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Tuesday, August 30, 2016

The Husband's Secret. Liane Moriarty doesn't care if she offends her readers. Contains Spoilers

When amateur writers seek the advice of professionals on how to write a good story they invariably are told to:

Have an attention grabbing opening to the story;
To show rather than tell; and
To pay close attention to spelling and grammar

In my opinion, there should be a fourth piece of advice … give the story a good ending.

I recently read “The Husband’s Secret” and while the story was good, the ending was so disturbing that I will never read another book of Liane Moriarty again.

In The Husband’s Secret we first meet Cecilia, model wife of Jean-Paul, mother of three girls, and perfect housekeeper, who one day finds a letter her husband has written many years ago, in which he confesses to murdering a 17-year old girl.

We also meet Tess, wife of Will, mother and successful business woman who discovers that her husband is having an affair with her best friend.

Finally, there’s Rachel, a widow and mother of the murdered girl.

While Cecilia knows of the murder, and is deeply shocked, after reading the letter, she does nothing.

Once Tess finds out of her husband’s infidelity, she takes her son and runs home to her mother. Once there she meets an old boyfriend, Connor, with whom she has mind blowing sex.

Rachel works as an administrator in a primary school where Cecilia’s daughters and Tess’ son go to school and have Connor as a PE teacher. She is convinced that Connor killed her daughter, but lacks any proof.

The story babbles on and it’s quite enjoyable until the end.

Seeing how the police refuses to arrest Connor, after Rachel presented them with a new piece of (weak) evidence, she is going to take matters into her own hands.

During an Easter Sunday drive, she spots Connor crossing the street and floors the accelerator. Only Connor gets out of the way and she hits Cecilia’s youngest daughter, whose right arm has to be amputated.

When later she learns that it was actually Cecilia’s husband who murdered her daughter she decides not to report this to the police. He strangled her daughter, while she is responsible for a girl losing her right arm, so that makes them even.

(In a sort of epilogue the author mentions that the amputee girl will never get the chance to play tennis. I guess Liane Moriarty has never heard of John McEnroe, Jimmy Connors and Andres Gomez who were all left handed tennis champions.)

As for Tess … she gets a visit from her husband, who states that having an affair wasn’t quite as much fun after she left the house, and he wants her back. Even though Will is a frumpy, overweight, hairy man, who is unable to satisfy her sexually, she takes him back without a second thought to Connor, the gorgeous ex-boyfriend, PE teacher, who sent her to the moon and back with orgasms.

I guess Tess has never heard the saying … once a cheater, always a cheater. Several women will tell her that, once a man has eaten the green grass on the other side, sooner or later he will go back for another nibble.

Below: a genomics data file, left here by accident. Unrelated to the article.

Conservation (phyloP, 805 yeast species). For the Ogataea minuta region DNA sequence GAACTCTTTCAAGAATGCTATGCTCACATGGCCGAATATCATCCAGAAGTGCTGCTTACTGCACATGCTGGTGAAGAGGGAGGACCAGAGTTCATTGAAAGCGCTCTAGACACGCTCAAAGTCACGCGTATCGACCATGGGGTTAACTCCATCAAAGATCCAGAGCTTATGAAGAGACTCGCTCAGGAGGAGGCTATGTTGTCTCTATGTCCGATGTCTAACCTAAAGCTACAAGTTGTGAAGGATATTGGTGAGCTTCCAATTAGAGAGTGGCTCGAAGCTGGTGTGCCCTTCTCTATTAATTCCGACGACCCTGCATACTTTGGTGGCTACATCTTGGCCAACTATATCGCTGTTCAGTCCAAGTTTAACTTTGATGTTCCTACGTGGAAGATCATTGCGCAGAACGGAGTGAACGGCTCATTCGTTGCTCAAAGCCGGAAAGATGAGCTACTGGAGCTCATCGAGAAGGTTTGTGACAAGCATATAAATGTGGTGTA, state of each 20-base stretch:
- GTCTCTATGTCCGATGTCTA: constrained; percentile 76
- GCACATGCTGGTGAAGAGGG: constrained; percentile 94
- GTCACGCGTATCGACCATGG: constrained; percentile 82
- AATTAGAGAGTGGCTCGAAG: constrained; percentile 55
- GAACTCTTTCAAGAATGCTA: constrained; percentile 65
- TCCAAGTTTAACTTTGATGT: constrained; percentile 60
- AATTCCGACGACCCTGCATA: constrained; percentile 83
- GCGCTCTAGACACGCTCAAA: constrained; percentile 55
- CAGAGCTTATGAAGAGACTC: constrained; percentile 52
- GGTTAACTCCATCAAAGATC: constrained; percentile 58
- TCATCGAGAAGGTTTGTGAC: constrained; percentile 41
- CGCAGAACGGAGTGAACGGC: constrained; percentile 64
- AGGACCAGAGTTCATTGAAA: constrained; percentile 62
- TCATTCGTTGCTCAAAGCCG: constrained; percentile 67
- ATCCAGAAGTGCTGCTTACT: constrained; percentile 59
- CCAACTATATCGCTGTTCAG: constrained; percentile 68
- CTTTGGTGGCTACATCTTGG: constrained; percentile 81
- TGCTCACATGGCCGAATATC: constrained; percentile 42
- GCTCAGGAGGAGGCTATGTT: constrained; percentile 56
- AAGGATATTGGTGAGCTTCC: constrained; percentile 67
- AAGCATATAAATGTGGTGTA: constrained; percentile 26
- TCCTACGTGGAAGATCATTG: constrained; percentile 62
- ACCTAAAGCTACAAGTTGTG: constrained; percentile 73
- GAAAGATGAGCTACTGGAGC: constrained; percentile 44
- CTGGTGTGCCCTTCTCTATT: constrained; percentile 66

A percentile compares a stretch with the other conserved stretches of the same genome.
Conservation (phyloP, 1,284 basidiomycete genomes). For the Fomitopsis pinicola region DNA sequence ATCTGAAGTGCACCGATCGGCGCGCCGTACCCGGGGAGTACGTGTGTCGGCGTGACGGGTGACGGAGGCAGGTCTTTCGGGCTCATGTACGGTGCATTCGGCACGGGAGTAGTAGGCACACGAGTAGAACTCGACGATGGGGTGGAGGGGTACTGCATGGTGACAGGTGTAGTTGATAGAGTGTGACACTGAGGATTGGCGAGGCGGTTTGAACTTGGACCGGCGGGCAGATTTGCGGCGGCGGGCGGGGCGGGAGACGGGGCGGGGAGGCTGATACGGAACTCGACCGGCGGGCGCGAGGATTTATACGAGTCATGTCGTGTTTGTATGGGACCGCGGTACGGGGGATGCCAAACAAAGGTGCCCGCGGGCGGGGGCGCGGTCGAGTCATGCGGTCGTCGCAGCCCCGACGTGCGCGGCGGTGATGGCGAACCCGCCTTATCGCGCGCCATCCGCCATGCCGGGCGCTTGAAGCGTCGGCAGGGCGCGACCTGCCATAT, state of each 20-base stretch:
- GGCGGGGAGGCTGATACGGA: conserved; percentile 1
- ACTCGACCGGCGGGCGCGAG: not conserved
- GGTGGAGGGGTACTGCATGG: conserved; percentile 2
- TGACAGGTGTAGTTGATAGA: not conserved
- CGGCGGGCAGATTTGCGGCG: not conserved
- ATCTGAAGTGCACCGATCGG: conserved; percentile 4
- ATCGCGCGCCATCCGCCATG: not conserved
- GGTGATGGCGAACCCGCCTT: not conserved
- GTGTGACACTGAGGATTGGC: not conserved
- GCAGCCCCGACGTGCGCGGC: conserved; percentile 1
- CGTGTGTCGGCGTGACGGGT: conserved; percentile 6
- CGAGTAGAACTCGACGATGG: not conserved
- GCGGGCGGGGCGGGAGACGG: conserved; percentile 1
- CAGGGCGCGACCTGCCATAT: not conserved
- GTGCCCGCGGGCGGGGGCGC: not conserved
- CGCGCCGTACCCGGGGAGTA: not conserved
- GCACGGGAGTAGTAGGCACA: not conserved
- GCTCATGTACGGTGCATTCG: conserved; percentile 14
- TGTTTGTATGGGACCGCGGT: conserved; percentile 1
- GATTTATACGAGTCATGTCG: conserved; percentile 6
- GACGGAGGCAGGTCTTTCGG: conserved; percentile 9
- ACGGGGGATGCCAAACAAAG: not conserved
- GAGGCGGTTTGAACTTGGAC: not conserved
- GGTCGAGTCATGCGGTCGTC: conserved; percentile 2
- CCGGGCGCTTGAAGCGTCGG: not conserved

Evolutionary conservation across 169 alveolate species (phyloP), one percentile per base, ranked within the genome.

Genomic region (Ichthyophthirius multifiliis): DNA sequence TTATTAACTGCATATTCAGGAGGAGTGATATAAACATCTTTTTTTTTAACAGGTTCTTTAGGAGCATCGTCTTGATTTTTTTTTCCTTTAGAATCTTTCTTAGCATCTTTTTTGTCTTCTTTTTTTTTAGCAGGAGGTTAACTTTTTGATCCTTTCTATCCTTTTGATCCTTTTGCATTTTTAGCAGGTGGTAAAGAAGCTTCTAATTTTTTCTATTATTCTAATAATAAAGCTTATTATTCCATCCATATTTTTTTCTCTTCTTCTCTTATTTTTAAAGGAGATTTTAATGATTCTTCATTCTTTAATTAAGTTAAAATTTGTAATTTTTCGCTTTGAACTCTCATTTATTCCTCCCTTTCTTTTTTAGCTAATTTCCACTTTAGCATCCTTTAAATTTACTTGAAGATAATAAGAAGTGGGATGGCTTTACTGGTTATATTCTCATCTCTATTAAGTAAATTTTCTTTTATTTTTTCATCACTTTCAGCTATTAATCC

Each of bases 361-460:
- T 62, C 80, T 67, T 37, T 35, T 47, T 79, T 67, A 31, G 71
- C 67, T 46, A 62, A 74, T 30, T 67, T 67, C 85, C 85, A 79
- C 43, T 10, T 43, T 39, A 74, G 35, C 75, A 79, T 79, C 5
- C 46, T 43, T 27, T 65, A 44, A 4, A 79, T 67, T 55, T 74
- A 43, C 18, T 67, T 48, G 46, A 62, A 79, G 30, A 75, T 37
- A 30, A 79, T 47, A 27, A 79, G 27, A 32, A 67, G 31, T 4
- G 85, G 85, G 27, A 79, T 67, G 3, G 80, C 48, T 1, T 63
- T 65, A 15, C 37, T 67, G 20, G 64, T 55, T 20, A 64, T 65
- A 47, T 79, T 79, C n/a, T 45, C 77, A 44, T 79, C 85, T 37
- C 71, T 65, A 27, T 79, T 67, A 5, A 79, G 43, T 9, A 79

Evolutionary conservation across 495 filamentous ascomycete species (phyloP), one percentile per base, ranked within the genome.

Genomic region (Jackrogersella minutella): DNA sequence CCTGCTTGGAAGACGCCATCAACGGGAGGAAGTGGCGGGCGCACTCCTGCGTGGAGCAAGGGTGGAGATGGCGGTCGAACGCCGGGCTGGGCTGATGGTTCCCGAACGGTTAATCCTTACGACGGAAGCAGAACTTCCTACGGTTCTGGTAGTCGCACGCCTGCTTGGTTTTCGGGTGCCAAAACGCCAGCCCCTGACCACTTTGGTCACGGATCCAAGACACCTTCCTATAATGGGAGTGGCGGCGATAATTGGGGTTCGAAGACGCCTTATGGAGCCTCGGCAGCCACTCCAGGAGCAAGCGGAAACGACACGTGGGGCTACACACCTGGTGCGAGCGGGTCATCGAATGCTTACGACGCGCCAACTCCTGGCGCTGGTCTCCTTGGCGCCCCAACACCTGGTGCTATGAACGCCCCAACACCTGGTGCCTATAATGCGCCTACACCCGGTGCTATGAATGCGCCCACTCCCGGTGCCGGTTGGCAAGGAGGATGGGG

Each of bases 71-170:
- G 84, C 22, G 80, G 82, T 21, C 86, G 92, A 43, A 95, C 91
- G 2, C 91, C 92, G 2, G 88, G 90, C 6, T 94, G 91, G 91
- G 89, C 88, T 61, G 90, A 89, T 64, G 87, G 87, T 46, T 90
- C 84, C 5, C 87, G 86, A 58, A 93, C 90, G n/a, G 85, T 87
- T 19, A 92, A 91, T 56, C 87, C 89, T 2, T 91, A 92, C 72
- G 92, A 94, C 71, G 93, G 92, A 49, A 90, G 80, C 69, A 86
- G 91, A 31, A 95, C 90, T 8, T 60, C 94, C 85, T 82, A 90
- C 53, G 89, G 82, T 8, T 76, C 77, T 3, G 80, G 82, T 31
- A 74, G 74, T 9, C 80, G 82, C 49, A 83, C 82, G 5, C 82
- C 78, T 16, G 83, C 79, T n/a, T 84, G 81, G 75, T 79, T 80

Not only that, Tess finds herself pregnant with another child. Is it Will’s or is it Connor’s … she claims she will never know. Has Liane Moriarty never heard of DNA testing?

The marriage is clearly in trouble, but Tess thinks that another baby will make Will stay put. Not only is this na├»ve, it’s irresponsible.

As for Cecilia … she knows that her husband is a murderer but she will do nothing. She loves her husband and that’s that. She will continue to keep the house clean, do the laundry, do the cooking and now busy herself with her research on arm prosthesis and will be that.

The moral of the story …

Once you’re married and have kid, your happiness is of no importance. It’s all about the kid, let the kid not lose his father because then you’ll ruin his life.

(What kind of message does this send to desperately unhappy women? You don’t matter and put up with anything and everything? What about divorced women, are they supposed to feel guilty? I would like to tell Liane Moriarty that divorcing my husband was the best decision I’ve ever made.)

It’s okay to take the law into your own hands and almost kill an innocent man while a murderer goes free, she’ll even have him over for a cup of tea.

It’s okay to stay married to a murderer. After all, in your marriage vows you promised to be there for better or for worse, so a woman’s place is by her husband, regardless of his actions. Better that than for your three daughters to lose their father, for you to lose an excellent provider and having to move out from a stately home.

And it’s also okay to be a murderer as long as you’re sorry. After all, Jean-Paul as the killer gave up rowing (his favorite past time) and a few years later he gave up sex for 6 months. Oh well, who can argue with that?

Never mind that some people get the death sentence for murder, get life in prison, or spend several years in prison for manslaughter, this guy is sorry, gave up rowing and sex for a few months so that evens it out.

I am by no means a professional, but my advice to enthusiastic writers would be … pay attention to the ending of your story. People of all walks of life, all with their own problems will read your story and hopefully forget their troubles for a while. Do you really want to be judge and jury and risk offending your readers?

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